Notifications
In the planning phase of an operation, the medics will need to determine what other agencies may need to be notified. Careful consideration needs to be taken when notifying other agencies in order to maintain operational security (OPSEC).

There have been instances where operations were compromised due to other agencies' lack of understanding of OPSEC and releasing information. If there is a concern for OPSEC, providing limited information may be appropriate in order to ensure success of the mission and team safety.

Local ambulance services should be advised of the impending operation, as well as the importance of OPSEC. This notification is important as the most critical type of injuries will require transportation to a trauma center without the delay of having to wait for an ambulance to respond to a cold area staging area.

The information provided to them should be the location of ambulance staging, when they need to be in position and how long to expect the operation to last, who to notify of problems, and anything that the medic feels may be appropriate. This appropriate information may be part of the risk factors mentioned later.

The staging area should be close to the area of operation, while at the same time not giving any obvious indication that there is an impending operation in the area. Staging at a local fire station may be appropriate and will not "advertise" that something may be up within the neighborhood.

Depending on the size of the community, it may be a consideration to notify the local hospital emergency department that an operation will be occurring within their coverage area. However, with large trauma centers, they usually have adequate staff to handle any incoming emergency without major issues. If this notification is made, a follow-up notification should be made when the mission is complete.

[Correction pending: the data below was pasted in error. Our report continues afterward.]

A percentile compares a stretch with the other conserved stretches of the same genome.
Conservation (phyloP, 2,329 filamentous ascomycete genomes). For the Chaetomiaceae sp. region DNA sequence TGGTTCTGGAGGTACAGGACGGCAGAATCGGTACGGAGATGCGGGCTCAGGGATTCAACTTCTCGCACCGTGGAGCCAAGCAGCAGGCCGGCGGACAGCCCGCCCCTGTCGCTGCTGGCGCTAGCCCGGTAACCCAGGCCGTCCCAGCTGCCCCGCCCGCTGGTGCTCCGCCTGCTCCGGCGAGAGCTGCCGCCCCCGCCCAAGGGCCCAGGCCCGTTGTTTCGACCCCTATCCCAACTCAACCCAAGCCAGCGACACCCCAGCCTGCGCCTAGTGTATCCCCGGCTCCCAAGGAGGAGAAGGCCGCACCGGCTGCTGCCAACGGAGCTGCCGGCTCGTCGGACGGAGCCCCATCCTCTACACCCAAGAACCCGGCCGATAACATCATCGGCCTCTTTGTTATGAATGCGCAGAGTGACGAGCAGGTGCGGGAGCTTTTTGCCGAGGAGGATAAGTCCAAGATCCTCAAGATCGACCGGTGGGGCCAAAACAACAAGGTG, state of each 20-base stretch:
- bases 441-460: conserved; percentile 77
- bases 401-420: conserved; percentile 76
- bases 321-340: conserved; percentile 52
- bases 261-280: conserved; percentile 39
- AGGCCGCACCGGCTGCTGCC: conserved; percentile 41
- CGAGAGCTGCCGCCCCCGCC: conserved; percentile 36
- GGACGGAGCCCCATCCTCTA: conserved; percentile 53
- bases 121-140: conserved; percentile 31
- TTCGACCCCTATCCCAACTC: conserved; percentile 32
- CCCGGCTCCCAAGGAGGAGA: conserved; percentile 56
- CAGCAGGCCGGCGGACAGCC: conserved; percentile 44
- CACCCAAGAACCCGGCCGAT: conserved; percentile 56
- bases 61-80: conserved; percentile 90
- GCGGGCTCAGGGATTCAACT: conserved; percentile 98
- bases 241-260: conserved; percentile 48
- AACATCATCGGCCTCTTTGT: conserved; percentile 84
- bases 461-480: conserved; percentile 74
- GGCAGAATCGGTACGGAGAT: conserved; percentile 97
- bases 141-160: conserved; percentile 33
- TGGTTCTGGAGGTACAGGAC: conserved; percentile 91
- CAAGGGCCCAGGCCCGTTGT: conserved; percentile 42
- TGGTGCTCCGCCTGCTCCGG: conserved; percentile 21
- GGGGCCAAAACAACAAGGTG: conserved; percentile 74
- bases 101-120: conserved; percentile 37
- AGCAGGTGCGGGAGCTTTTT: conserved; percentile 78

Another consideration with communications to a local hospital is that it may be appropriate to put a medical helicopter on notice of an impending operation. Helicopters may not be an operational concern in urban settings, but in certain situations their use could be a valuable asset. These include when an operation is in a rural area. Such areas can have long transportation times for ground transport, something that can be greatly reduced with helicopters.

When working with helicopters, it will be important to ensure a large enough landing zone (LZ) to allow the helicopter the ability to land and also be close enough to move an injured patient. These LZs should be identified ahead of time, and be preplotted so that the leadership is aware of their locations.

There will also need to be trained personnel to set up a landing zone. Generally in rural areas, both law enforcement and firefighters are often quite proficient at setting up an LZ. There will be a need to establish a communication plan with radio frequencies and any call signs.

Risk assessment